Arctic, Antarctic sea ice shrinks

Posted at 6:44 AM, Jul 12, 2017
and last updated 2017-07-12 06:44:11-04

(RNN) - One of the biggest icebergs ever recorded has broken off the Larsen C ice shelf in Antarctica, scientists reported Wednesday.

Scientists said that NASA detected the final rift via satellite imagery.

The iceberg, which will likely be named A68, is one trillion metric tons and 5,800 square km, and the volume of the iceberg is twice that of Lake Erie, reported Project MIDAS, a UK-based research project studying the effects of melting on the Larsen C ice shelf.

Because the ice shelf was already floating on the ocean, the split will have no immediate effect on sea level, the experts noted.

Scientists have been tracking the progress of the rift throughout the year.

Experts fear that losing such a large section of ice, more than 12 percent of the ice shelf's area, will make the Larsen C iceberg so unstable that it will disintegrate.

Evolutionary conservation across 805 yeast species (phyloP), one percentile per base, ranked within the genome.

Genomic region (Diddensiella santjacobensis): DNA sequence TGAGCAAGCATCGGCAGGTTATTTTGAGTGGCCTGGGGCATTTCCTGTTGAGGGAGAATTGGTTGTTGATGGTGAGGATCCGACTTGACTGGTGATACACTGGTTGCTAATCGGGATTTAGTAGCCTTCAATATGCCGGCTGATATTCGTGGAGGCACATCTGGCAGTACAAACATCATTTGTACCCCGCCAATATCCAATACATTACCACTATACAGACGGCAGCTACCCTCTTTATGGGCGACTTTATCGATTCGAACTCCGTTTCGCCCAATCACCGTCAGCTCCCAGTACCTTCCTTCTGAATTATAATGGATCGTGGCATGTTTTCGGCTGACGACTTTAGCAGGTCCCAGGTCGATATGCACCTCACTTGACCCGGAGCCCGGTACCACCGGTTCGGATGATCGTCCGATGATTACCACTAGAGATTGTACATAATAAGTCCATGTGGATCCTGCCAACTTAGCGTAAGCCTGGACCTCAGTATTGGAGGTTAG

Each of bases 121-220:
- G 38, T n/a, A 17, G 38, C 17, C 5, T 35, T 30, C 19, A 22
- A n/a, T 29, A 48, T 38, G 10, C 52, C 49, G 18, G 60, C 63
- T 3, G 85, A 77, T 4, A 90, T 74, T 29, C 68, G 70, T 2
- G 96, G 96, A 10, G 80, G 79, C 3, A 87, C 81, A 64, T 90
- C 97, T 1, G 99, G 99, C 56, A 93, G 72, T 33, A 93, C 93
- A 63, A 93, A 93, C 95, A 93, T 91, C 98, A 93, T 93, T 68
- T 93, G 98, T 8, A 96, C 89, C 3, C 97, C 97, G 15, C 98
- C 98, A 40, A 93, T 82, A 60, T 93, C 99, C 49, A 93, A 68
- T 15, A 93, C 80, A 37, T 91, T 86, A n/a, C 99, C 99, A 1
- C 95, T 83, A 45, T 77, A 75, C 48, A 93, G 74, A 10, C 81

Such a fate befell the Larsen B iceberg, which experienced a similar calving event in 1995 before distintegrating in 2002.

"Although this is a natural event, and we’re not aware of any link to human-induced climate change, this puts the ice shelf in a very vulnerable position," said Martin O'Leary, Swansea University glaciologist and member of the MIDAS project team. "This is the furthest back that the ice front has been in recorded history. We’re going to be watching very carefully for signs that the rest of the shelf is becoming unstable.”

Adrian Luckman, lead investigator of the MIDAS project, said the iceberg may remain in one piece for a while but most likely will break up in fragments, with some of the pieces possibly drifting into warmer waters.

The Larsen C Ice Shelf floats on the ocean at the edge of the Antarctic Peninsula, holding back the flow of glaciers that feed into it.

While the iceberg will not have an immediate effect on sea levels, if the ice shelf loses much more of its area, glaciers on land could flow off the land and into the ocean, which could cause eventual sea level rise "at a very modest rate."

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